I must admit to feeling a little teary eyed when The Random Box ejaculated this week’s selection into my hand. Time has been kind to the second of the Star Trek movies. It is fondly remembered by nearly everyone as the best of the bunch. Certainly it is my favourite.
But why is this? Which magical ingredient did Star Trek 2 possess that turned it from Turd Bovril into Platinum On Toast? Was it Fat Kirk? Ricardo Whatthehellisthathairabout? The sight of a thin Kirstie Alley? Or is it because this movie, more than any other in the series, was just a good old fashioned space adventure?
That’s right. It was thin Kirstie Alley.
Okay, so I know that in the past two Random Box reviews, I’ve kind of had a great time ripping into them. This, however, is a different beast.
I frinkin’ love this movie. I ask you now, to raise yourselves from your chair and salute.
To all it’s fat bald “actors”. To the production budget of ten pounds. To the sight of Shat enraged, screaming into his communicator while Khan listens with a wry smile. To the self-sacrifice of Spock. To the way he straightens his trousers when he gets up to talk to Kirk at the end, his face covered in radiation bogeys. To the incredible emotion in the funeral scene. To the worms in the ears. To a thin Kirstie Alley. To these things we salute.
I’ll make it quick. You’ve all seen this anyway.
So Kirk is now an Admiral, and spends his time having birthday parties which are, for want of a more suitable word, Shat. He drinks something blue and Bones says “Dammit Jee-um” and berates the poor old fatty for not spending his time gallivanting around the cosmos. It’s all very deep.
Meanwhile Chekhov, who is now on another starship, beams down to Seti Alpha 5 with Captain Tyrell to scan for lifeforms they’ve discovered. But Chekhov’s dropped a bollock! What he finds is Khan, the eight foot tall Latino man-slag from an earlier episode, in which Kirk marooned Khan on Seti Alpha 5 (or is it Seti Alpha 6?). Khan, incredibly, remembers Chekhov, even though Chekhov wasn’t in the original series of Star Trek. “I nah-var forget a face, Misterrrrrrrrrrr………. Chekhov!” or some such nonsense.
So Khan drops some worms in their ears which magically make them obey him, and he tells them to take him to “Ad-mee-ral Kir……kuh!”.
What follows is a beautiful game of cat and mouse as Khan and Kirk engage in an intergalactic chess match, which culminates in Khan’s demise at the hands of a Genesis device, Spock sacrificing himself to save the crew of the Enterprise, and the birth of a new planet.
Okay, so the list of Star Trek films, minus Wrath Of Khan, can basically be summed up like this:
Star Trek 1 – Ponderous. Space machine says dull things. Snore.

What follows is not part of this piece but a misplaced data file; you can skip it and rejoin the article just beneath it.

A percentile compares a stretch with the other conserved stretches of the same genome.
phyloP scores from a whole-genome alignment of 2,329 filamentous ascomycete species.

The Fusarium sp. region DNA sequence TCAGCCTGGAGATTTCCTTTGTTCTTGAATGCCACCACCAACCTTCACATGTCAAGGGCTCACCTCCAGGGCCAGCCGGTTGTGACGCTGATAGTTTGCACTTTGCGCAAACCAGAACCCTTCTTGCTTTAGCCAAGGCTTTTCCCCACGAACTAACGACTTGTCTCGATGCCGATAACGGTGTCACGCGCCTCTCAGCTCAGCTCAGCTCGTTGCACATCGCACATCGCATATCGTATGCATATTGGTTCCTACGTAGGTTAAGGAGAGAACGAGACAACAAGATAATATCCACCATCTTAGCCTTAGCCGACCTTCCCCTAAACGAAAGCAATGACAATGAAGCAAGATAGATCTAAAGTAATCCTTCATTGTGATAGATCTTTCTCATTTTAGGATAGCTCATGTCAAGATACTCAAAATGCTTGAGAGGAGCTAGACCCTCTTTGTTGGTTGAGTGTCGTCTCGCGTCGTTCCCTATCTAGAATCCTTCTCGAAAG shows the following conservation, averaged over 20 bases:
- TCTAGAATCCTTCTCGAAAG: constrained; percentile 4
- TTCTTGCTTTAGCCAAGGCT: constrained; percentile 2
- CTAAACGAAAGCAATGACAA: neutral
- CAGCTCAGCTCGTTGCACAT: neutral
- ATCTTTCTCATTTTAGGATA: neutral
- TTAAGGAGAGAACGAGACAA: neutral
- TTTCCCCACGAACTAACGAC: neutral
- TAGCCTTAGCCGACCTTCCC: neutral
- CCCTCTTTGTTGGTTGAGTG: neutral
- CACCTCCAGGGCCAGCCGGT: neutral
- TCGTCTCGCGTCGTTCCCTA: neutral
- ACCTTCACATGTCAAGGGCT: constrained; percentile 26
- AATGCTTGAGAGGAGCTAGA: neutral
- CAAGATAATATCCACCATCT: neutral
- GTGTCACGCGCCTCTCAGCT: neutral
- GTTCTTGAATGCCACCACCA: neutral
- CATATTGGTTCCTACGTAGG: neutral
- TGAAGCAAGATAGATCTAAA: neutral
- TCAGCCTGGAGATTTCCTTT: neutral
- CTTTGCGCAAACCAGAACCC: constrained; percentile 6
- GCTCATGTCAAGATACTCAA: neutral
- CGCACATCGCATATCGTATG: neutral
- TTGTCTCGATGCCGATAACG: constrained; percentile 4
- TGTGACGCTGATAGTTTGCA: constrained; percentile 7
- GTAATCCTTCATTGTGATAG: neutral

Star Trek 3 – Spock is a naked child. Boring.
Star Trek 4 – Whales. Spock does the death grip on a punk. Very 80’s
Star Trek 5 – Kirk punches God
Star Trek 6 – Naughty Klingons. Nice Klingons. Christian Slater.
Then it was The Next Generation’s turn, and Kirk got killed by Alex from A Clockwork Orange.
Star Trek 2: The Wrath Of Khan was the only real romp in the series, and it scored big because it was so simple. It took the elements from the TV series that everyone loved. It had a baddie vs the Enterprise, some hammy acting, Shatner’s belly and lasers. It was a revenge movie set in space, an eternal storyline that would have translated had it been set in Swindon. It boiled down the chicken stock until it got soup, instead of trying to dress the silly campness of the whole thing up as some kind of profound Sunday lunch.
The only other movie in the series that almost attained the same status was number four, whose basic concept was ‘let’s send them back to present day Earth and see what happens’.
If Trek fans, and indeed the general public, want profound science fiction, they’ll look to Kubrick not William Shatner, and that’s why the other movies smell so stale. Sure, Star Trek 2 has monologues that’ll make your head fold, it contains acting that’ll make you wish for cancer, but it wears it’s silly ass party hat on it’s head lopsided. After the bomb of Star Trek: The Motion Picture, and in the wake of other sci-fi successes like Star Wars, they knew they’d taken the wrong tack. They needed something punchy, something jolly, and something fun. And they pulled it off.
And that’s why, in the midst of so much crapulence, The Wrath Of Khan stands out as a shining example of the effectiveness of simplistic storytelling. it’s the reason why Star Trek endures to this day. Remember if you will, that Star Trek had been cancelled as a TV series. The Motion Picture had been an experiment, and it hadn’t performed. If it wasn’t for Star Trek 2, people would today regard the Star Trek brand as wetter than Keane.
And if further proof should be needed, as if it should, then please remove your hat, bow your head and watch now the closing moments of The Wrath Of Khan. I thank you.
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